If you have ever had a cancer diagnosis, it's all consuming. A relentless round of hospital visits, doctors appointments and potential surgeries, chemotherapy, radiotherapy, scans... but always a rollercoaster of emotions and anxiety for you and your loved ones. For a time in your life it dictates everything.
And then, if you are lucky enough you come through the other side, life somehow eventually needs to return to 'normal'. You need to get on with everyday life, prepare for events, take care of loved ones and pay those bills... and try as best you can to remember the lessons learned and live the best life possible.
In case any of you missed the Guardian article by Victoria Lavin last Thursday please find the link below. An wonderful read.
"Cancer is not a battle, hair loss does matter – and even doctors like me can’t prepare for the effects of chemotherapy".
She continues to write in the Guardian article about how her experience of having Breast Cancer will shape her future career.
"In August 2017, during the last month of my maternity leave, I was diagnosed with Breast Cancer Initially, I was plagued by memories of the young patients I had discharged home or to the hospice for end-of-life care. Thankfully they are few – but they are the ones you remember. My experience of being on the other side of the consultation desk will shape my future career and it has helped me to understand what goes on for patients. It has been an education in patience, humility and gratitude.
First, there were the well-meaning stock phrases which I had so often used: “You’re so brave; you can fight this”. Really? Yesterday I was a 34-year-old clinical oncology trainee and mum of two, and today I’m a professional cancer warrior? Cancer didn't feel like a fight to me and I won’t be asking my patients to go into battle in future.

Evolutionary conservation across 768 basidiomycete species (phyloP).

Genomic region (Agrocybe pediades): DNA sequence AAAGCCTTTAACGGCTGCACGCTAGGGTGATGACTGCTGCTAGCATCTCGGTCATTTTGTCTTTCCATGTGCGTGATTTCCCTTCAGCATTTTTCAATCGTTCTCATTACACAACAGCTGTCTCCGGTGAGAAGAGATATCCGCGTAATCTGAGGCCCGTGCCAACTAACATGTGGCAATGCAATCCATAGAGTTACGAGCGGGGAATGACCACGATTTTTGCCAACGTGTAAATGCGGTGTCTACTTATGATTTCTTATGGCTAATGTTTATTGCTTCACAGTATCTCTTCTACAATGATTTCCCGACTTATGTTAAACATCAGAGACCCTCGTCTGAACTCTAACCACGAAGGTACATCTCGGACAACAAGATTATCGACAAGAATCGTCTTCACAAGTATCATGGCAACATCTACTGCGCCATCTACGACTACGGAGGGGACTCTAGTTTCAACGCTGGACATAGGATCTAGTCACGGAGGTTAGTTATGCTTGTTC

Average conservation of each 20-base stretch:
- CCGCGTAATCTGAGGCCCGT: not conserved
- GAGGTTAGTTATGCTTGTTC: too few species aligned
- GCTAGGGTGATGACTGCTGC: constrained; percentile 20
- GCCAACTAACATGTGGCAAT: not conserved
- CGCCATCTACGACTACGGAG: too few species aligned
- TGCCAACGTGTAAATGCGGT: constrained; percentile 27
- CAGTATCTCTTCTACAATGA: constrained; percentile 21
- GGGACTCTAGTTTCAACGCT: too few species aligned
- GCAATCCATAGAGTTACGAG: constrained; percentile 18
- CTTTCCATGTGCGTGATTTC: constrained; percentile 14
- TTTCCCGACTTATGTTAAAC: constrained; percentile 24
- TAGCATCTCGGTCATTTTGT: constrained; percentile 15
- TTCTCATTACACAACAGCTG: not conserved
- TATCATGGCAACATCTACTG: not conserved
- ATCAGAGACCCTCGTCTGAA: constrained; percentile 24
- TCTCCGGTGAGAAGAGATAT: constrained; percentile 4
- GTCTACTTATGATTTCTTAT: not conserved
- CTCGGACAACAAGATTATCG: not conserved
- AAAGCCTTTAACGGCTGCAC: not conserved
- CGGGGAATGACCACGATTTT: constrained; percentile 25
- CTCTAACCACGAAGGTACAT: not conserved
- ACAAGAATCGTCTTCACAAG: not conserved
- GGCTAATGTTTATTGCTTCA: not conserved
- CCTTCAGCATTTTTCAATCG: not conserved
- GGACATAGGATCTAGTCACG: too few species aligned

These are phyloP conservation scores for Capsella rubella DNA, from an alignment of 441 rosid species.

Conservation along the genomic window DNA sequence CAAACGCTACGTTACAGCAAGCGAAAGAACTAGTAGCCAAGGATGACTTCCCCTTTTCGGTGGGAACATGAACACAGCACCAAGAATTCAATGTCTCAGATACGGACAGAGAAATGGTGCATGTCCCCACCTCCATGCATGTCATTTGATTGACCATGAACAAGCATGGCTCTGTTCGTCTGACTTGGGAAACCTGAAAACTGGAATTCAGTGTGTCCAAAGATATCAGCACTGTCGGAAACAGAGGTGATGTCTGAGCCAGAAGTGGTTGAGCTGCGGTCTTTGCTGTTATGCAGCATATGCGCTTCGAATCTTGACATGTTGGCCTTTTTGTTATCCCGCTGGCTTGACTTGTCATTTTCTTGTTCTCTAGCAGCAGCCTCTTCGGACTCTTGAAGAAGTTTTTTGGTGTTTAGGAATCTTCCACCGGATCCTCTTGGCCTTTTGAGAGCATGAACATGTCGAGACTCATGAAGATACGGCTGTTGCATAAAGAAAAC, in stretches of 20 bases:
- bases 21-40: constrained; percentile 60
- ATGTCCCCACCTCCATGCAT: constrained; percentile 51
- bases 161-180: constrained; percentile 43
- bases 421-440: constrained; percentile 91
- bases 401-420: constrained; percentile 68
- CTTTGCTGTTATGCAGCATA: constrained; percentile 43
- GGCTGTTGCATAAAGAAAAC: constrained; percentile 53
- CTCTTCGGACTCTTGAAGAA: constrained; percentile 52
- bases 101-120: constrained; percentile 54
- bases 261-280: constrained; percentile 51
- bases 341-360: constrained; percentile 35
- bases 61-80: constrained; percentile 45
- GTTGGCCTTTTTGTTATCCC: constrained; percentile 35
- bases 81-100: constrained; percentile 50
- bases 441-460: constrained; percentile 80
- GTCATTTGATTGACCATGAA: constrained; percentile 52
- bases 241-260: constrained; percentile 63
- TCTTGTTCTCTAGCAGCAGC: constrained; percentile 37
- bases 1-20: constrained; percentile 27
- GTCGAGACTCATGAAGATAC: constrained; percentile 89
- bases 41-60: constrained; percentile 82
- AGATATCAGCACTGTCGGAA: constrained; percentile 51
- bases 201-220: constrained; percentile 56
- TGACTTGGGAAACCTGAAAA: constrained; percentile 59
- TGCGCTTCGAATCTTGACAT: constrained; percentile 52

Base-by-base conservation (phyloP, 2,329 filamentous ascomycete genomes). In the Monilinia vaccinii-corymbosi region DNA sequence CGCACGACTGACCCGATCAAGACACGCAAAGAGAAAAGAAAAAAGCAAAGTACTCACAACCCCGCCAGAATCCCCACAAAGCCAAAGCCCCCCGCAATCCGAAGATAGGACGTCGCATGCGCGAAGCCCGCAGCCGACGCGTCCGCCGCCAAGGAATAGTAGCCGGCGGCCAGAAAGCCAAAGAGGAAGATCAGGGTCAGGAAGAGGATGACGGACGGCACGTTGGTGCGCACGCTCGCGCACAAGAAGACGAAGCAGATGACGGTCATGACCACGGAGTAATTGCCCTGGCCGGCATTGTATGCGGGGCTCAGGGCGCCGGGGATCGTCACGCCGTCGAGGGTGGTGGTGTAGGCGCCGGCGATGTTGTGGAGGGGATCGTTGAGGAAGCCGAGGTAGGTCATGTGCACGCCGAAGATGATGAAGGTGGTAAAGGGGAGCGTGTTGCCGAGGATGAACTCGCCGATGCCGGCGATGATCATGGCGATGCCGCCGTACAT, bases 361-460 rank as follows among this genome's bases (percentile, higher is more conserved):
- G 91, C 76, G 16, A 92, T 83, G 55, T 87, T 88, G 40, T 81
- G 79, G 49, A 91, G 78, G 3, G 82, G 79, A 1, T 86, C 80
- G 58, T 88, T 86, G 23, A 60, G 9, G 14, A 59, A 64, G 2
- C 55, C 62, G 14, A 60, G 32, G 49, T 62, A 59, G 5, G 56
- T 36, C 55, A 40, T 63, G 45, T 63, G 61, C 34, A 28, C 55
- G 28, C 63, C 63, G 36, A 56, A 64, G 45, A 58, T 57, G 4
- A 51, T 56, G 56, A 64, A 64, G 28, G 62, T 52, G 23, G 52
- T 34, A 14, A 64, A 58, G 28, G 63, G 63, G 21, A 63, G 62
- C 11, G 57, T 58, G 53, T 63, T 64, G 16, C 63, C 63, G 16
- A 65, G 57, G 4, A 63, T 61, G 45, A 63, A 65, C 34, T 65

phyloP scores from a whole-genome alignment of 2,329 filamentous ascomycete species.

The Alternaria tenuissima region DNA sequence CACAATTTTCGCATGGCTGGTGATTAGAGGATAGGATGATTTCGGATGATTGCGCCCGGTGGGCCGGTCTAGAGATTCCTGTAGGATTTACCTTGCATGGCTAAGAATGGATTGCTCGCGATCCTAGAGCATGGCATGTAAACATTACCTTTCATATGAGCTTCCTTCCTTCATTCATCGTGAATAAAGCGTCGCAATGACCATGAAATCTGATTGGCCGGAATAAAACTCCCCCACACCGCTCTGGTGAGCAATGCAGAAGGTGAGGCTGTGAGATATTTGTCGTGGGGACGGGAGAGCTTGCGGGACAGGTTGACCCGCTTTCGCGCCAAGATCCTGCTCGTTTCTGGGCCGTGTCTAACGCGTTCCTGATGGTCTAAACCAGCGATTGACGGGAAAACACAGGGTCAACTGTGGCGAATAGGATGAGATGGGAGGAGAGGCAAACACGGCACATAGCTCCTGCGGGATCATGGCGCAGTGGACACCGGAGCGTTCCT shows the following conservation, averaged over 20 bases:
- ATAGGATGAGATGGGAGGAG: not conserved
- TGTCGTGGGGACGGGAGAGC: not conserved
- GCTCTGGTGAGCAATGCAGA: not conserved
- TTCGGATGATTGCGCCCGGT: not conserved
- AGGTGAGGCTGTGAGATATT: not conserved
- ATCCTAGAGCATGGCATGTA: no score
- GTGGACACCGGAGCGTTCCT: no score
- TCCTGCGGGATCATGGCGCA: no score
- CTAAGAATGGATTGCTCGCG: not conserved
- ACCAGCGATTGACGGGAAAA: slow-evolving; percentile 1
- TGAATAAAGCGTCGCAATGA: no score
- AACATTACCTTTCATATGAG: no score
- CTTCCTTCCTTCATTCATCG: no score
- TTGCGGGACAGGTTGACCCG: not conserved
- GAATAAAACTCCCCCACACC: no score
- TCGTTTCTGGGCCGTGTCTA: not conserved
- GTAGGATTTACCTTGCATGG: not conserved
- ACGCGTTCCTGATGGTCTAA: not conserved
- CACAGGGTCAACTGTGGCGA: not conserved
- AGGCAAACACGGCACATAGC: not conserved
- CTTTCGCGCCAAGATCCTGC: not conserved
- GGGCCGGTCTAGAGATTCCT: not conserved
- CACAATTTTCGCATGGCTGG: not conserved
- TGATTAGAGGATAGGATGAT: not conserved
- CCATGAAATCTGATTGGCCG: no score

The biggest ego-bruising revelation was learning who makes the difference. As the doctor prescribing the treatment I always felt my role was the most crucial. For the patient, however, it’s the healthcare assistant who smiles when you walk in and gets you seen on time; the volunteer who brings you a cup of tea; the complementary therapist who offers reflexology and a chat during treatment; and the nurse who gets the cannula in at the first attempt." (AMEN to that!)
"Hair loss is something we often gloss over in busy clinics. I have been guilty of simply handing over a wig leaflet as the patient walks out of the door. It matters. It changes a person’s whole identity. I worried what my children would think and that it made me look like a victim. In the end, my daughter said: “Mummy, you’ve got no hair like Grandad Pete” and carried on making her Disney princess puzzle."
Feel comfortable and more confident in a Bold Beanie... made by someone who understands how it feels to lose your hair with Chemotherapy.